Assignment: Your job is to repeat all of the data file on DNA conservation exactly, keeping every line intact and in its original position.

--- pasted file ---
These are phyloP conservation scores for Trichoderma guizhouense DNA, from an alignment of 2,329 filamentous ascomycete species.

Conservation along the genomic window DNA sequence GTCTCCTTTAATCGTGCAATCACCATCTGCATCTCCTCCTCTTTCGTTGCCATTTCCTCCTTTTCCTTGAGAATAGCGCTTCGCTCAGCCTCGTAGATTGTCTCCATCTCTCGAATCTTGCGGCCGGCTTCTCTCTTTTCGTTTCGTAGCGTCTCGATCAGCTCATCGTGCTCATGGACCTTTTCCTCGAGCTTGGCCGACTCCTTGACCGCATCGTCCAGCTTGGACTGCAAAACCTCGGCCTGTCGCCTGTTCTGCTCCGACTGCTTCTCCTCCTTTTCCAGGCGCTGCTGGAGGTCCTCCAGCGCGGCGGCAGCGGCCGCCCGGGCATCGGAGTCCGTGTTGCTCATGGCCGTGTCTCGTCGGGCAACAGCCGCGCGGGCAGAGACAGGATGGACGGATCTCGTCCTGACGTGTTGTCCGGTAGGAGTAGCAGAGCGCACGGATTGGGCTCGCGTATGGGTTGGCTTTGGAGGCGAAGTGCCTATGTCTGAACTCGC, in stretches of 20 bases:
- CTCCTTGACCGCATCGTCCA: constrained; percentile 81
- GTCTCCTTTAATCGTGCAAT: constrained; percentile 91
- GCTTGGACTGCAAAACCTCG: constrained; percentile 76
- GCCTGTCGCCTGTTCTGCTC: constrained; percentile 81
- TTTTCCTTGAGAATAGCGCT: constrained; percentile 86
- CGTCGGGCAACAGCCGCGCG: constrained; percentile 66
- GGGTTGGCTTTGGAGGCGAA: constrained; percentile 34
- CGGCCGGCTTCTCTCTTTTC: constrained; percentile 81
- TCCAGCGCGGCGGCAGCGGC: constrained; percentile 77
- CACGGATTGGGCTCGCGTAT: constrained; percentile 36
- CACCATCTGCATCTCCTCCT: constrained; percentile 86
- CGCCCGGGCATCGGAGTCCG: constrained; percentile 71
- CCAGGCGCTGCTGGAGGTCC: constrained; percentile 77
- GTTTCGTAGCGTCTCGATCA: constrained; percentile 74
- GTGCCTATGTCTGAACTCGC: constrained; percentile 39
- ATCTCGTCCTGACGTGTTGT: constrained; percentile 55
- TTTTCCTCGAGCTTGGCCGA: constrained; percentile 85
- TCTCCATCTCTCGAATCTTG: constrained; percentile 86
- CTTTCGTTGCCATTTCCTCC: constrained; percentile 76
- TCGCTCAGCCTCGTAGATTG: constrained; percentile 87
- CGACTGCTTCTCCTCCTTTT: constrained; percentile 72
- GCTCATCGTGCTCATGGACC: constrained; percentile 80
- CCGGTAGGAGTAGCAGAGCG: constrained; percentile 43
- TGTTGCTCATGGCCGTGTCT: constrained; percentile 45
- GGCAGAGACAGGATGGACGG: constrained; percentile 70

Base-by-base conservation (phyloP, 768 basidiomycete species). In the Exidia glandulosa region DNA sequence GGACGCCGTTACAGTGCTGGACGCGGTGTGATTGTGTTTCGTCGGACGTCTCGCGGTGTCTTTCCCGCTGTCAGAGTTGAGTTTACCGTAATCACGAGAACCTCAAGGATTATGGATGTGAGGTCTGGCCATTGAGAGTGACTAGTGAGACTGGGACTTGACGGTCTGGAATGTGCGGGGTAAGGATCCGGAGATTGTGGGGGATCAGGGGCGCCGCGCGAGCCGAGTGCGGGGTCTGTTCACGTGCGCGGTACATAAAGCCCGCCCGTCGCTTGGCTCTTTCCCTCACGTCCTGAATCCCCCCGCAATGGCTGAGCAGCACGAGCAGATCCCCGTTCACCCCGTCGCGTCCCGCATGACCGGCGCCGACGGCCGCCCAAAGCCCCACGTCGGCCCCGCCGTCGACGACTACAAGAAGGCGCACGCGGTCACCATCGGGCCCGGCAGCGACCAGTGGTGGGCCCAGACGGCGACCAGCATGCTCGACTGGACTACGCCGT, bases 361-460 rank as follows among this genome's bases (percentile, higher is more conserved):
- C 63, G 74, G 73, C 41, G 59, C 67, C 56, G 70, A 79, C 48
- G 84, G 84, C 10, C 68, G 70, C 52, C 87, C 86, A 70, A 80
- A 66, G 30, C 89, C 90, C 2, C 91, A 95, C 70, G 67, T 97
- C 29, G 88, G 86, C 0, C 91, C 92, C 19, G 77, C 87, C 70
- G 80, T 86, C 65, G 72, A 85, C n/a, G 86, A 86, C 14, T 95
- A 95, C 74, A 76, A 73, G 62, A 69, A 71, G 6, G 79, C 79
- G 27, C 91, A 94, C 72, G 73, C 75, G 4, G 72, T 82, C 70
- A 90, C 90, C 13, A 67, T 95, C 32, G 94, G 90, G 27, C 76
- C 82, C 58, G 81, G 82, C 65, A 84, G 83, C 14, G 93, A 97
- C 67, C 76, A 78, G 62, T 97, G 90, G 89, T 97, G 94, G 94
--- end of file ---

These are phyloP conservation scores for Trichoderma guizhouense DNA, from an alignment of 2,329 filamentous ascomycete species.

Conservation along the genomic window DNA sequence GTCTCCTTTAATCGTGCAATCACCATCTGCATCTCCTCCTCTTTCGTTGCCATTTCCTCCTTTTCCTTGAGAATAGCGCTTCGCTCAGCCTCGTAGATTGTCTCCATCTCTCGAATCTTGCGGCCGGCTTCTCTCTTTTCGTTTCGTAGCGTCTCGATCAGCTCATCGTGCTCATGGACCTTTTCCTCGAGCTTGGCCGACTCCTTGACCGCATCGTCCAGCTTGGACTGCAAAACCTCGGCCTGTCGCCTGTTCTGCTCCGACTGCTTCTCCTCCTTTTCCAGGCGCTGCTGGAGGTCCTCCAGCGCGGCGGCAGCGGCCGCCCGGGCATCGGAGTCCGTGTTGCTCATGGCCGTGTCTCGTCGGGCAACAGCCGCGCGGGCAGAGACAGGATGGACGGATCTCGTCCTGACGTGTTGTCCGGTAGGAGTAGCAGAGCGCACGGATTGGGCTCGCGTATGGGTTGGCTTTGGAGGCGAAGTGCCTATGTCTGAACTCGC, in stretches of 20 bases:
- CTCCTTGACCGCATCGTCCA: constrained; percentile 81
- GTCTCCTTTAATCGTGCAAT: constrained; percentile 91
- GCTTGGACTGCAAAACCTCG: constrained; percentile 76
- GCCTGTCGCCTGTTCTGCTC: constrained; percentile 81
- TTTTCCTTGAGAATAGCGCT: constrained; percentile 86
- CGTCGGGCAACAGCCGCGCG: constrained; percentile 66
- GGGTTGGCTTTGGAGGCGAA: constrained; percentile 34
- CGGCCGGCTTCTCTCTTTTC: constrained; percentile 81
- TCCAGCGCGGCGGCAGCGGC: constrained; percentile 77
- CACGGATTGGGCTCGCGTAT: constrained; percentile 36
- CACCATCTGCATCTCCTCCT: constrained; percentile 86
- CGCCCGGGCATCGGAGTCCG: constrained; percentile 71
- CCAGGCGCTGCTGGAGGTCC: constrained; percentile 77
- GTTTCGTAGCGTCTCGATCA: constrained; percentile 74
- GTGCCTATGTCTGAACTCGC: constrained; percentile 39
- ATCTCGTCCTGACGTGTTGT: constrained; percentile 55
- TTTTCCTCGAGCTTGGCCGA: constrained; percentile 85
- TCTCCATCTCTCGAATCTTG: constrained; percentile 86
- CTTTCGTTGCCATTTCCTCC: constrained; percentile 76
- TCGCTCAGCCTCGTAGATTG: constrained; percentile 87
- CGACTGCTTCTCCTCCTTTT: constrained; percentile 72
- GCTCATCGTGCTCATGGACC: constrained; percentile 80
- CCGGTAGGAGTAGCAGAGCG: constrained; percentile 43
- TGTTGCTCATGGCCGTGTCT: constrained; percentile 45
- GGCAGAGACAGGATGGACGG: constrained; percentile 70

Base-by-base conservation (phyloP, 768 basidiomycete species). In the Exidia glandulosa region DNA sequence GGACGCCGTTACAGTGCTGGACGCGGTGTGATTGTGTTTCGTCGGACGTCTCGCGGTGTCTTTCCCGCTGTCAGAGTTGAGTTTACCGTAATCACGAGAACCTCAAGGATTATGGATGTGAGGTCTGGCCATTGAGAGTGACTAGTGAGACTGGGACTTGACGGTCTGGAATGTGCGGGGTAAGGATCCGGAGATTGTGGGGGATCAGGGGCGCCGCGCGAGCCGAGTGCGGGGTCTGTTCACGTGCGCGGTACATAAAGCCCGCCCGTCGCTTGGCTCTTTCCCTCACGTCCTGAATCCCCCCGCAATGGCTGAGCAGCACGAGCAGATCCCCGTTCACCCCGTCGCGTCCCGCATGACCGGCGCCGACGGCCGCCCAAAGCCCCACGTCGGCCCCGCCGTCGACGACTACAAGAAGGCGCACGCGGTCACCATCGGGCCCGGCAGCGACCAGTGGTGGGCCCAGACGGCGACCAGCATGCTCGACTGGACTACGCCGT, bases 361-460 rank as follows among this genome's bases (percentile, higher is more conserved):
- C 63, G 74, G 73, C 41, G 59, C 67, C 56, G 70, A 79, C 48
- G 84, G 84, C 10, C 68, G 70, C 52, C 87, C 86, A 70, A 80
- A 66, G 30, C 89, C 90, C 2, C 91, A 95, C 70, G 67, T 97
- C 29, G 88, G 86, C 0, C 91, C 92, C 19, G 77, C 87, C 70
- G 80, T 86, C 65, G 72, A 85, C n/a, G 86, A 86, C 14, T 95
- A 95, C 74, A 76, A 73, G 62, A 69, A 71, G 6, G 79, C 79
- G 27, C 91, A 94, C 72, G 73, C 75, G 4, G 72, T 82, C 70
- A 90, C 90, C 13, A 67, T 95, C 32, G 94, G 90, G 27, C 76
- C 82, C 58, G 81, G 82, C 65, A 84, G 83, C 14, G 93, A 97
- C 67, C 76, A 78, G 62, T 97, G 90, G 89, T 97, G 94, G 94